A half century after college, Judy Plaut is attending college again. Every Tuesday last semester, she woke early, pulled on a pair of slacks and a blouse, slid a composition book, a pencil and a ballpoint pen into her backpack, and arrived right on time for her 9:45 am class. The subject: environmental plant identification and use.
Plaut’s strong ties to her alma mater, the University of Florida, grew even stronger when in 2013, she and her husband relocated from their home in Baltimore, Maryland to a retirement community in Gainesville. They now live four miles from campus and are among thousands of retired older Americans who choose to live near a college campus.
Older students have a unique perspective that adds real value to the classroom, said Jen Day Shaw, University of Florida’s dean of students.
“So often the alumni are the ones who are able, through their stories and experiences, to help the more traditional age students understand how (the course material) might play out in the real world,” Shaw said.
Some things haven’t changed much since Plaut, 69, attended the university in 1962. Teachers still teach, and students still sit at desks and listen, she said. But there are stark differences too. This time around, for example, a male professor can’t ban his female students from wearing Bermuda shorts in his class.
Strange as it sounds, that was among a list of restrictive rules that applied only to women at the University of Florida campus in the early 1960s. These rules were codified in a publication called the “Coedikette,” which was distributed to every female student.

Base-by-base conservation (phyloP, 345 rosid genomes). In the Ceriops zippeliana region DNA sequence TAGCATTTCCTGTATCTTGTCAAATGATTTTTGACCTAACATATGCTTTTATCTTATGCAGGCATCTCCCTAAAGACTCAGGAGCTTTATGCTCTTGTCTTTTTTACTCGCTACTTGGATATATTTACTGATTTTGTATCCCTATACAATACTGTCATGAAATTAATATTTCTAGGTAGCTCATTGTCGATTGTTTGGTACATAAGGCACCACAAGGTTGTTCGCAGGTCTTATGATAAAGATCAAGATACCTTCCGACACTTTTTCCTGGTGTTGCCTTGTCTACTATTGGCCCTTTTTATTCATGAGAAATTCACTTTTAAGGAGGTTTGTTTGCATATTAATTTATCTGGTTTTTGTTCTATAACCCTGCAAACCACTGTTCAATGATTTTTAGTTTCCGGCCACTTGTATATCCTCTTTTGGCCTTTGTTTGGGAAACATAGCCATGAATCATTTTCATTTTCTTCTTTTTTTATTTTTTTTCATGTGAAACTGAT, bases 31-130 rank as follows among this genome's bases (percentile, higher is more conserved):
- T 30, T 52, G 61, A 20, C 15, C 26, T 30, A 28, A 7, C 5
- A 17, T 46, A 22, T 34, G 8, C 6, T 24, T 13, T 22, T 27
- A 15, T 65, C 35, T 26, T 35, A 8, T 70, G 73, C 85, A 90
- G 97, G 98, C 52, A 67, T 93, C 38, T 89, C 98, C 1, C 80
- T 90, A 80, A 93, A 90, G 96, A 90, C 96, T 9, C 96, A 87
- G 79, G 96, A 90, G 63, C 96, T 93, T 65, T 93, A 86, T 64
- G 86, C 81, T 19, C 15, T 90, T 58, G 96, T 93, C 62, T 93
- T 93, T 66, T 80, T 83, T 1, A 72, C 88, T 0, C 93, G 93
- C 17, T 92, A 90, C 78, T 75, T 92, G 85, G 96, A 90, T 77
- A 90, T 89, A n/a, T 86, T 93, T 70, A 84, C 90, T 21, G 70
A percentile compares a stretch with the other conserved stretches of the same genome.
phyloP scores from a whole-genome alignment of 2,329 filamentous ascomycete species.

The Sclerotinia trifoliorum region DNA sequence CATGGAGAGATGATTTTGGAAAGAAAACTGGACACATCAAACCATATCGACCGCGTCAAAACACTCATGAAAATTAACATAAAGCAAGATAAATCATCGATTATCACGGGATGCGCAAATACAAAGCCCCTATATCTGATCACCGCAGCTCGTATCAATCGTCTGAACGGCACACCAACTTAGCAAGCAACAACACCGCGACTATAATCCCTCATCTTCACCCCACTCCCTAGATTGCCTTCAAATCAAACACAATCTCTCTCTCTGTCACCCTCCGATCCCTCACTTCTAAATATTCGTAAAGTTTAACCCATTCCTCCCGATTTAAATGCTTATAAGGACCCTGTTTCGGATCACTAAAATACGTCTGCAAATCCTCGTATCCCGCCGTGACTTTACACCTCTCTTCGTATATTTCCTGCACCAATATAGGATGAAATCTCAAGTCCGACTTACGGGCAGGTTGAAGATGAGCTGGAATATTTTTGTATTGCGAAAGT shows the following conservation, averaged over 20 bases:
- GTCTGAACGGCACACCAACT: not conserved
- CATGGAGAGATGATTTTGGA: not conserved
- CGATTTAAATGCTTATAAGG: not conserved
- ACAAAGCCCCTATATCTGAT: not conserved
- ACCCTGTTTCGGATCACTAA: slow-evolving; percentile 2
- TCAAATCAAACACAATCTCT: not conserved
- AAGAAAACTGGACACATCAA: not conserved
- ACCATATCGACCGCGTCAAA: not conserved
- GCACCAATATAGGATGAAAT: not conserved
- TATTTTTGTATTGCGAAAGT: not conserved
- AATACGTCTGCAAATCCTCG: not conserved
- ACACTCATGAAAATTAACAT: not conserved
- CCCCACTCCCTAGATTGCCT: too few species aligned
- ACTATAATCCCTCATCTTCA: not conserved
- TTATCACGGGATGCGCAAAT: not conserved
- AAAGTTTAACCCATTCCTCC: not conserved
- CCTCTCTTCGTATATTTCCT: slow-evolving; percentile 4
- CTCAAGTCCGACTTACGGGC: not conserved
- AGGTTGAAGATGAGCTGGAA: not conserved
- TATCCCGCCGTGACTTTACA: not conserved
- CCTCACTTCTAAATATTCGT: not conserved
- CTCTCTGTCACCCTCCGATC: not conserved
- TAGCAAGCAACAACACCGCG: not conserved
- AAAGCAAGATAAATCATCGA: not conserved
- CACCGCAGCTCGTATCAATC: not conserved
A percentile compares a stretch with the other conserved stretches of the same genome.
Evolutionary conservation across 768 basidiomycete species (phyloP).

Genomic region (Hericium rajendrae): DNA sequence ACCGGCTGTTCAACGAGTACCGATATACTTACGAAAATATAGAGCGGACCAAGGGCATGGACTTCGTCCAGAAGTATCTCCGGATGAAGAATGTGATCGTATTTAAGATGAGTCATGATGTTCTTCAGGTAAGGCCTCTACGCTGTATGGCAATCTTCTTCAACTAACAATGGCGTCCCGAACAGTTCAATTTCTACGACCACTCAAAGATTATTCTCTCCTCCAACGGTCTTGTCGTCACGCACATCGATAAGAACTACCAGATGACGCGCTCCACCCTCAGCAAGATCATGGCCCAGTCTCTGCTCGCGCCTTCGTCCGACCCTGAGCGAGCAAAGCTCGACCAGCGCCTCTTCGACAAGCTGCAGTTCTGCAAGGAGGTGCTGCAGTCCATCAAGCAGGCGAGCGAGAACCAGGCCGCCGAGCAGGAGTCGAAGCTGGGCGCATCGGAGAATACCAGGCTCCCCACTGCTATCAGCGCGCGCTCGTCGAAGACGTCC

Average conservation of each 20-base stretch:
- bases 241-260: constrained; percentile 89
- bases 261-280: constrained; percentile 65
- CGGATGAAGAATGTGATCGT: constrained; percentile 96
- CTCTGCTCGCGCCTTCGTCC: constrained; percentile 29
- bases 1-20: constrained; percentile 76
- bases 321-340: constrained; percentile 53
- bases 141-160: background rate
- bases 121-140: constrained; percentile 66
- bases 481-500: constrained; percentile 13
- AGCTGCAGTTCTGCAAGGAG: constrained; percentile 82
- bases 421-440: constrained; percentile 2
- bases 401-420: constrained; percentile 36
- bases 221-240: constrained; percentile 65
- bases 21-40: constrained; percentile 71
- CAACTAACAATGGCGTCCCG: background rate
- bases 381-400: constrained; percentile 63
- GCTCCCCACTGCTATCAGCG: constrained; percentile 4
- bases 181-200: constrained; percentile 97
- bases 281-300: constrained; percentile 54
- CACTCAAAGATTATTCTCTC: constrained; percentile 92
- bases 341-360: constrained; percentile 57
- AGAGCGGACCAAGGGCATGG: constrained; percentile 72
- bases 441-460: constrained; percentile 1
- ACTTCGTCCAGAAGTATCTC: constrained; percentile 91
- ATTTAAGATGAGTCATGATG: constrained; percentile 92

Among them: Dresses and skirts were required for all classes. A 10:30 p.m. curfew was imposed during weekdays. Detailed information was required, should a student decide to leave the dorm anytime after 7:30 pm. And the bermuda shorts rule went like this:
“During the third trimester Bermuda shorts or slacks may be worn at any time and any place on campus, with the following stipulations:
a. All blouses must be tucked in.
b. It is the prerogative of a faculty member to request that women students do not wear Bermudas in his class.
None of these rules applied to the university’s male students.
When Plaut arrived on the Gainesville, Florida, campus in 1962, just barely 18, the university acted in loco parentis — in place of a parent. This meant officials could restrict and regulate student conduct as if they were the students’ legal guardian, even if it violated students’ rights.
College students were not considered adults, University of Florida historian Carl Van Ness said.
“During this time period, all the students under the age of 21 were minors … Since your parents weren’t here, your parents were the university,” he said.
The university took charge to ensure the students’ “health, welfare, safety and morals,” Van Ness said. “I guess it has something to do with parenting, the differences between parenting young women as opposed to young men. I think they were trying to regulate their behavior, their sexual behavior.”
The university also outlined several “guidelines,” which female students were expected to follow.
“When we went to the football games, we were expected to dress up, wear our Sunday best,” Plaut said. “We wore suits and high heels and stockings. I wore gloves when I went to football games.”